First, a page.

Royce Clayton

Baseball Player

Royce Clayton was born in Burbank, California, United States on January 2nd, 1970 and is the Baseball Player. At the age of 54, Royce Clayton biography, profession, age, height, weight, eye color, hair color, build, measurements, education, career, dating/affair, family, news updates, and networth are available.

Date of Birth
January 2, 1970
United States
Place of Birth
Burbank, California, United States
54 years old
Zodiac Sign
$13 Million
Baseball Player
Royce Clayton Height, Weight, Eye Color and Hair Color

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Royce Clayton Life

Royce Spencer Clayton (born January 2, 1970) is an American former Major League Baseball shortstop who has appeared in two films.

He is currently the head varsity baseball coach at Oaks Christian School.

Early life

Clayton was born in Burbank, California, on January 2, 1970, and was raised in Inglewood. Royal Sr., a car salesman, and his mother, Antoinette, worked for Trans World Airlines. Royal Jr. is his older brother. Clayton's parents were frustrated with academics, and they did not allow him to play Little League Baseball until he was eight years old. He began playing as a third baseman. from attending a game between the Los Angeles Dodgers and the St. Louis Cardinals at Dodger Stadium, he began to idolize Cardinals shortstop Ozzie Smith and moved to playing his position.

Clayton attended St. Bernard High School, a private school in Playa del Rey, rather than attending nearby Inglewood High School. As a shortstop, he played for the school's baseball team. Clayton would sometimes perform a back flip, as Smith was known to do. Clayton had a.448 batting average in 1987, his junior year. He appeared in the Southern Section 1-A championship game at Dodger Stadium, but lost to Whittier Christian High School. He was invited to the United States Olympic Festival in Raleigh, North Carolina, and was able to compete for the national under-18 baseball team for the 1987 World Junior Baseball Championships in Windsor, Ontario. The United States earned the silver medal after losing the championship game to Cuba.

Clayton had a.513 batting average in 26 games played during his senior year. Clayton signed a National Letter of Intent to attend the University of Southern California (USC) in 1988 to play college baseball for the USC Trojans on an athletic scholarship. Over acne State University and Loyola Marymount University, he preferred USC over Florida State University and Loyola Marymount University.


Royce Clayton Career

Professional career

Clayton was one of the top amateur prospects in the United States prior to the 1988 Major League Baseball (MLB) draft. Clayton was chosen by the San Francisco Giants in the first round, achieving their 15th overall pick of the draft. Rather than going to the United StatesC, he signed with San Francisco for a $195,000 signing bonus rather than attend USC. He was assigned by the Giants to the Everett Giants of the Class A Short Season Northwest League. Clayton batted in.259 (RBIs), with 10 stolen bases in 60 games for Everett in 1988. Clayton, who was with the Clinton Giants in the Class A Midwest League in 1989, had trouble starting off, with a batting average below.200 by the end of May. Clayton was given a promotion to the San Jose Giants of the Class A-Advanced California League after batting.310 in June and July. In 28 games for San Jose since the promotion, he batted.120 and ten stolen bases. Clayton batted.252 in the first half of San Jose in 1990. He was named in the California League's all-star game and hit the game-winning blow. He finished the 1990 season with a.267 average, seven home runs, 71 RBIs, and 33 stolen bases.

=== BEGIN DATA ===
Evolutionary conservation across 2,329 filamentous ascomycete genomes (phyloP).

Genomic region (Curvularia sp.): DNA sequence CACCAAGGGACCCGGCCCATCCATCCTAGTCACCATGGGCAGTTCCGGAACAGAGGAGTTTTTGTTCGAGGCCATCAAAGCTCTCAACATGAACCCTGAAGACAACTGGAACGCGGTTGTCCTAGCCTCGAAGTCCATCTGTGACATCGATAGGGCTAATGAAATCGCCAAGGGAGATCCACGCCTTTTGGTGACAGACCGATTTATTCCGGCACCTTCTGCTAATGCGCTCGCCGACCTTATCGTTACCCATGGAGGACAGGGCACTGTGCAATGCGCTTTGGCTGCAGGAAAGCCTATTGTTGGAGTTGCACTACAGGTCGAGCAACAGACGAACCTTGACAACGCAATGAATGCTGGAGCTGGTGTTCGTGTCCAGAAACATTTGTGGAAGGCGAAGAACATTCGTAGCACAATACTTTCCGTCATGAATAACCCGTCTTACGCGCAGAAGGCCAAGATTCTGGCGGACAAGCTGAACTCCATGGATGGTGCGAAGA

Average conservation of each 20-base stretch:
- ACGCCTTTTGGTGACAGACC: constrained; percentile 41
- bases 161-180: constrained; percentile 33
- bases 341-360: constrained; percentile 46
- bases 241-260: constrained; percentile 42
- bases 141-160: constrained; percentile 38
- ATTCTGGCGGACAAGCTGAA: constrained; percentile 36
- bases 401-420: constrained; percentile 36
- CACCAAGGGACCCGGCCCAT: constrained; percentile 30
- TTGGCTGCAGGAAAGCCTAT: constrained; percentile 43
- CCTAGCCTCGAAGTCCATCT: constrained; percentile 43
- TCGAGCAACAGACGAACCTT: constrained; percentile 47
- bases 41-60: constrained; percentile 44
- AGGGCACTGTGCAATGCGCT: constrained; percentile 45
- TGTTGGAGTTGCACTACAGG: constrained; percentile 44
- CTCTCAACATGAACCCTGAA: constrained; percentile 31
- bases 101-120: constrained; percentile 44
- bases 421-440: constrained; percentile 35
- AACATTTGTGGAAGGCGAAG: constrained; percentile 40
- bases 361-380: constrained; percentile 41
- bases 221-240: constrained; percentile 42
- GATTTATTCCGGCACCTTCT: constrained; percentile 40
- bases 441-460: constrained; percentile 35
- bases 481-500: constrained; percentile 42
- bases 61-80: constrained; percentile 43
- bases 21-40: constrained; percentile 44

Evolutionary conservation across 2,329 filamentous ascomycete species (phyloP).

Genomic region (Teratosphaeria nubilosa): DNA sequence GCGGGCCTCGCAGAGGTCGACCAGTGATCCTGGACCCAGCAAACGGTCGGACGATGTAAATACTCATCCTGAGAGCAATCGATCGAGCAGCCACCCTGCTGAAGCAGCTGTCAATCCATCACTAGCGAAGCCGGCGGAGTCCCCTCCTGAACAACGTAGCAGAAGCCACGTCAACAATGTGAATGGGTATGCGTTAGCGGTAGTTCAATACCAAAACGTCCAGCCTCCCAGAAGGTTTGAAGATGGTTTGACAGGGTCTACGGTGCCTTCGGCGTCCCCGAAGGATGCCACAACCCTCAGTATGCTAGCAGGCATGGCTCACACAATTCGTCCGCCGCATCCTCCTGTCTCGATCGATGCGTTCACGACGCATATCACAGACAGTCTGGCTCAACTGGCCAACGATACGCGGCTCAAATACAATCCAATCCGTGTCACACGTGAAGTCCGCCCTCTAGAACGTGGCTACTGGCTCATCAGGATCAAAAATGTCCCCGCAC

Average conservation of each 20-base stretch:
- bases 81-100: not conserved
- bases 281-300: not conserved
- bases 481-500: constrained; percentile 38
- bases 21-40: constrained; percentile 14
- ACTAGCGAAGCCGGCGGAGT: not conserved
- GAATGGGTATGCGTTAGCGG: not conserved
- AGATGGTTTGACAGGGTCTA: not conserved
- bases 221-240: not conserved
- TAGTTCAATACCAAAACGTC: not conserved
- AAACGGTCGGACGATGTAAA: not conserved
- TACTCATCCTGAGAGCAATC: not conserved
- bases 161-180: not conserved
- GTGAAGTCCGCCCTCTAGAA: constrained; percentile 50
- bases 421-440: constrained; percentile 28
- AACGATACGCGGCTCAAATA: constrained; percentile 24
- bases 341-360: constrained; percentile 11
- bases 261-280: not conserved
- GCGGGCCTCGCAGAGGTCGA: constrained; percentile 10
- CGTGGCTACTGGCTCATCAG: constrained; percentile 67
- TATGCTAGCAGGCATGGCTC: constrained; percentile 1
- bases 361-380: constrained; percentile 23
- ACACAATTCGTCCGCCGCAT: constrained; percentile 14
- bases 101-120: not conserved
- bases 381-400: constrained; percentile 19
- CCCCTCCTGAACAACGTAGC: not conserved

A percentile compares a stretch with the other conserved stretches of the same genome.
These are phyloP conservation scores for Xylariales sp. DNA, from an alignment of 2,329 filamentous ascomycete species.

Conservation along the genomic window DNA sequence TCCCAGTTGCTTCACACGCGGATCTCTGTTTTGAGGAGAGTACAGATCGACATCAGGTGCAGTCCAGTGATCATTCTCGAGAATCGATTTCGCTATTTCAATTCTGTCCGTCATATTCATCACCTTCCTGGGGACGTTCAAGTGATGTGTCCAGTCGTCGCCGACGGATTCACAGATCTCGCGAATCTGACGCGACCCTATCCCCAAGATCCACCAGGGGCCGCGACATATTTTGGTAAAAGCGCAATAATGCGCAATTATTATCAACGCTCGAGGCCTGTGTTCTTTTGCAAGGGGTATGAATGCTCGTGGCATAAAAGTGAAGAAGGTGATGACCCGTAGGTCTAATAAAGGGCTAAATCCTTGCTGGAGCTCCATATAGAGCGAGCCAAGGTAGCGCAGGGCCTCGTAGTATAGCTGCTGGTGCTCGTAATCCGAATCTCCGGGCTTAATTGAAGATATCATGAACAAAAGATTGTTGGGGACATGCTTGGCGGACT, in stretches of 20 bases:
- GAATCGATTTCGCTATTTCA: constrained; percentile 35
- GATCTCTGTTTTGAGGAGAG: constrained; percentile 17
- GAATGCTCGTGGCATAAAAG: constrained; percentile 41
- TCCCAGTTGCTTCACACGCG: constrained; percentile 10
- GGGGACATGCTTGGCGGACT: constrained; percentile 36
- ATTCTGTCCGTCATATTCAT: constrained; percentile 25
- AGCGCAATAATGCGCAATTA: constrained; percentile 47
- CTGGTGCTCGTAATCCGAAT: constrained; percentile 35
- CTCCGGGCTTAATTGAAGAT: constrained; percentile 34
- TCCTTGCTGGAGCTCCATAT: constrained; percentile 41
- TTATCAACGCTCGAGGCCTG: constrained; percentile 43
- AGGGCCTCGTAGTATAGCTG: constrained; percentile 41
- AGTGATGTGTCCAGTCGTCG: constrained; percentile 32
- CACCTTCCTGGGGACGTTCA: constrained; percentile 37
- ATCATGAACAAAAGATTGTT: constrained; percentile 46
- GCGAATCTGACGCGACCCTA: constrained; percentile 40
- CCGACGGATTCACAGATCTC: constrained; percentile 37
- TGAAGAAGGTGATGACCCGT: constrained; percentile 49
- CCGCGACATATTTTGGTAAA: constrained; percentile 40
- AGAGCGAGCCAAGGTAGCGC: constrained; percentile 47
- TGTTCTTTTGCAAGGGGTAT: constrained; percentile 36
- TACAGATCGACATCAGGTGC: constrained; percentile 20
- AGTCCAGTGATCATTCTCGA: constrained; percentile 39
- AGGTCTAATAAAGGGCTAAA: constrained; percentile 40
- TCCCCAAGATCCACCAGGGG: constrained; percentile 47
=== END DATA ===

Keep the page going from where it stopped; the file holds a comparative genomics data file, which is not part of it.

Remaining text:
Clayton was a member of the Class AA Texas League in 1991. Clayton was involved in the all-star game in the Texas League. During the 1991 season, he batted.280 with 68 RBIs and 36 stolen bases, assisting Shreveport in winning the Texas League championship. Clayton was named the best defensive shortstop and most exciting player in the Texas League by the 1991 season, and The Sporting News named him the best prospect in baseball.

The Giants named Clayton to the major leagues for their final road trip of the season after the Texas League's season ended. On September 20, he made his major league debut. Clayton batted.115 (3-for-26) in nine games. He began training in 1992 with muscle gain, taking his weight from 160 to 79 kg. Clayton was competing for the Giants' starting shortstop position against José Uribe. Clayton was drafted to the Giants' Opening Day roster in 1992 as their starting shortstop. The Giants demoted Clayton to the Phoenix Firebirds of the Class AAA Pacific Coast League after he batted.207 for the Giants through June 20, the Giants demoted him to the Phoenix Firebirds of the Class AAA Pacific Coast League. Clayton batted.237 in 43 games for Phoenix, and was recalled to the major leagues on August 19 after Uribe went on the injured list with a torn muscle in his rib cage. Clayton batted.224 in 98 games during his two stints with the Giants in the 1992 season. He made $109,000, the minimum wage in the major leagues, in 1992.

Clayton signed a one-year deal with the Giants worth $160,000 before the 1993 season. Clayton became the Giants' regular shortstop after Uribe's deal came to an end during the 1992 season. He batted.282 in 153 games, tied Chris Speier's franchise record of 70 RBIs for a shortstop, and led all National League shortstops with 103 double plays turned. Clayton was given a four-year contract worth $9.2 million after the 1993 season, but he turned down. Clayton also agreed to a $325,000 salary for the 1994 season. Clayton and several of his teammates had a rough time in 1994; he batted.236 with 30 RBIs. After the 1994 season, the Giants made an offer of a two-year deal, which Clayton rejected. He signed a one-year deal for the 1995 season, worth $475,000. Clayton was batting.244 in 138 games in the 1995 season. He had 223 putouts, 411 assists, and 654 total chances, the most among all National League shortstops.